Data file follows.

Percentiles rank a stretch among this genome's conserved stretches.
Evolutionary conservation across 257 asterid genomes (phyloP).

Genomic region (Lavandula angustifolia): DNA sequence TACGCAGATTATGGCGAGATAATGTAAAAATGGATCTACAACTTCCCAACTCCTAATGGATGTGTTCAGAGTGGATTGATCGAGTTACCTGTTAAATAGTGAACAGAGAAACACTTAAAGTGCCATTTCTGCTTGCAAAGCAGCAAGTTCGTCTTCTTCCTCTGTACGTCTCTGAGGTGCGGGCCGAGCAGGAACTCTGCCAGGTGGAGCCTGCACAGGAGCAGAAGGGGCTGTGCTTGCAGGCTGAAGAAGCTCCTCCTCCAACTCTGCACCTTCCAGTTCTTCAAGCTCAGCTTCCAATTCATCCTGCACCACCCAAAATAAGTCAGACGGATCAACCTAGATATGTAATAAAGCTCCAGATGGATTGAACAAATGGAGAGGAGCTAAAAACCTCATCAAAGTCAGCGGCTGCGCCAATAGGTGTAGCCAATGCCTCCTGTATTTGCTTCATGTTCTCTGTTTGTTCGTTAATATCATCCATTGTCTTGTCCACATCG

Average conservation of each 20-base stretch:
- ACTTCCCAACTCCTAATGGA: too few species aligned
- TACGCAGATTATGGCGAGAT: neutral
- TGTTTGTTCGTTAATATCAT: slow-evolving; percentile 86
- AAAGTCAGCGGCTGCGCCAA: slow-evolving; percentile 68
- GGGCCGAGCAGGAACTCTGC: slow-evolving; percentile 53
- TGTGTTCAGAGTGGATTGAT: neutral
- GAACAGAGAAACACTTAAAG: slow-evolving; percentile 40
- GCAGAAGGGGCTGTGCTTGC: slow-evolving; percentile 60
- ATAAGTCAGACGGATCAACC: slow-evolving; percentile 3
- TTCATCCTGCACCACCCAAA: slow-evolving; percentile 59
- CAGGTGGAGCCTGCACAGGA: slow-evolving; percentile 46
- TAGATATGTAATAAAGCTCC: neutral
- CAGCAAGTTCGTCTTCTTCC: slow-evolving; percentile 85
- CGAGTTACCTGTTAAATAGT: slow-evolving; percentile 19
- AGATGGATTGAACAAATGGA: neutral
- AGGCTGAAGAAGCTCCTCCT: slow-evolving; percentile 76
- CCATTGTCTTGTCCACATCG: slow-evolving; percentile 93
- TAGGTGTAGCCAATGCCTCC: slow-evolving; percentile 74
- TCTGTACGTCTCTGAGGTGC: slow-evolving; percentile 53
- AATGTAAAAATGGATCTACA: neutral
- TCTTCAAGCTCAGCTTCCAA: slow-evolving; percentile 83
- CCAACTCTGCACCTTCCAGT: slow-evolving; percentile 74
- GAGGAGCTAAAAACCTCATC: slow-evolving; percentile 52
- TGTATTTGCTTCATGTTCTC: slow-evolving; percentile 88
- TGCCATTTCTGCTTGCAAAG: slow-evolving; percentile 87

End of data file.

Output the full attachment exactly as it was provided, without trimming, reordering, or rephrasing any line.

Percentiles rank a stretch among this genome's conserved stretches.
Evolutionary conservation across 257 asterid genomes (phyloP).

Genomic region (Lavandula angustifolia): DNA sequence TACGCAGATTATGGCGAGATAATGTAAAAATGGATCTACAACTTCCCAACTCCTAATGGATGTGTTCAGAGTGGATTGATCGAGTTACCTGTTAAATAGTGAACAGAGAAACACTTAAAGTGCCATTTCTGCTTGCAAAGCAGCAAGTTCGTCTTCTTCCTCTGTACGTCTCTGAGGTGCGGGCCGAGCAGGAACTCTGCCAGGTGGAGCCTGCACAGGAGCAGAAGGGGCTGTGCTTGCAGGCTGAAGAAGCTCCTCCTCCAACTCTGCACCTTCCAGTTCTTCAAGCTCAGCTTCCAATTCATCCTGCACCACCCAAAATAAGTCAGACGGATCAACCTAGATATGTAATAAAGCTCCAGATGGATTGAACAAATGGAGAGGAGCTAAAAACCTCATCAAAGTCAGCGGCTGCGCCAATAGGTGTAGCCAATGCCTCCTGTATTTGCTTCATGTTCTCTGTTTGTTCGTTAATATCATCCATTGTCTTGTCCACATCG

Average conservation of each 20-base stretch:
- ACTTCCCAACTCCTAATGGA: too few species aligned
- TACGCAGATTATGGCGAGAT: neutral
- TGTTTGTTCGTTAATATCAT: slow-evolving; percentile 86
- AAAGTCAGCGGCTGCGCCAA: slow-evolving; percentile 68
- GGGCCGAGCAGGAACTCTGC: slow-evolving; percentile 53
- TGTGTTCAGAGTGGATTGAT: neutral
- GAACAGAGAAACACTTAAAG: slow-evolving; percentile 40
- GCAGAAGGGGCTGTGCTTGC: slow-evolving; percentile 60
- ATAAGTCAGACGGATCAACC: slow-evolving; percentile 3
- TTCATCCTGCACCACCCAAA: slow-evolving; percentile 59
- CAGGTGGAGCCTGCACAGGA: slow-evolving; percentile 46
- TAGATATGTAATAAAGCTCC: neutral
- CAGCAAGTTCGTCTTCTTCC: slow-evolving; percentile 85
- CGAGTTACCTGTTAAATAGT: slow-evolving; percentile 19
- AGATGGATTGAACAAATGGA: neutral
- AGGCTGAAGAAGCTCCTCCT: slow-evolving; percentile 76
- CCATTGTCTTGTCCACATCG: slow-evolving; percentile 93
- TAGGTGTAGCCAATGCCTCC: slow-evolving; percentile 74
- TCTGTACGTCTCTGAGGTGC: slow-evolving; percentile 53
- AATGTAAAAATGGATCTACA: neutral
- TCTTCAAGCTCAGCTTCCAA: slow-evolving; percentile 83
- CCAACTCTGCACCTTCCAGT: slow-evolving; percentile 74
- GAGGAGCTAAAAACCTCATC: slow-evolving; percentile 52
- TGTATTTGCTTCATGTTCTC: slow-evolving; percentile 88
- TGCCATTTCTGCTTGCAAAG: slow-evolving; percentile 87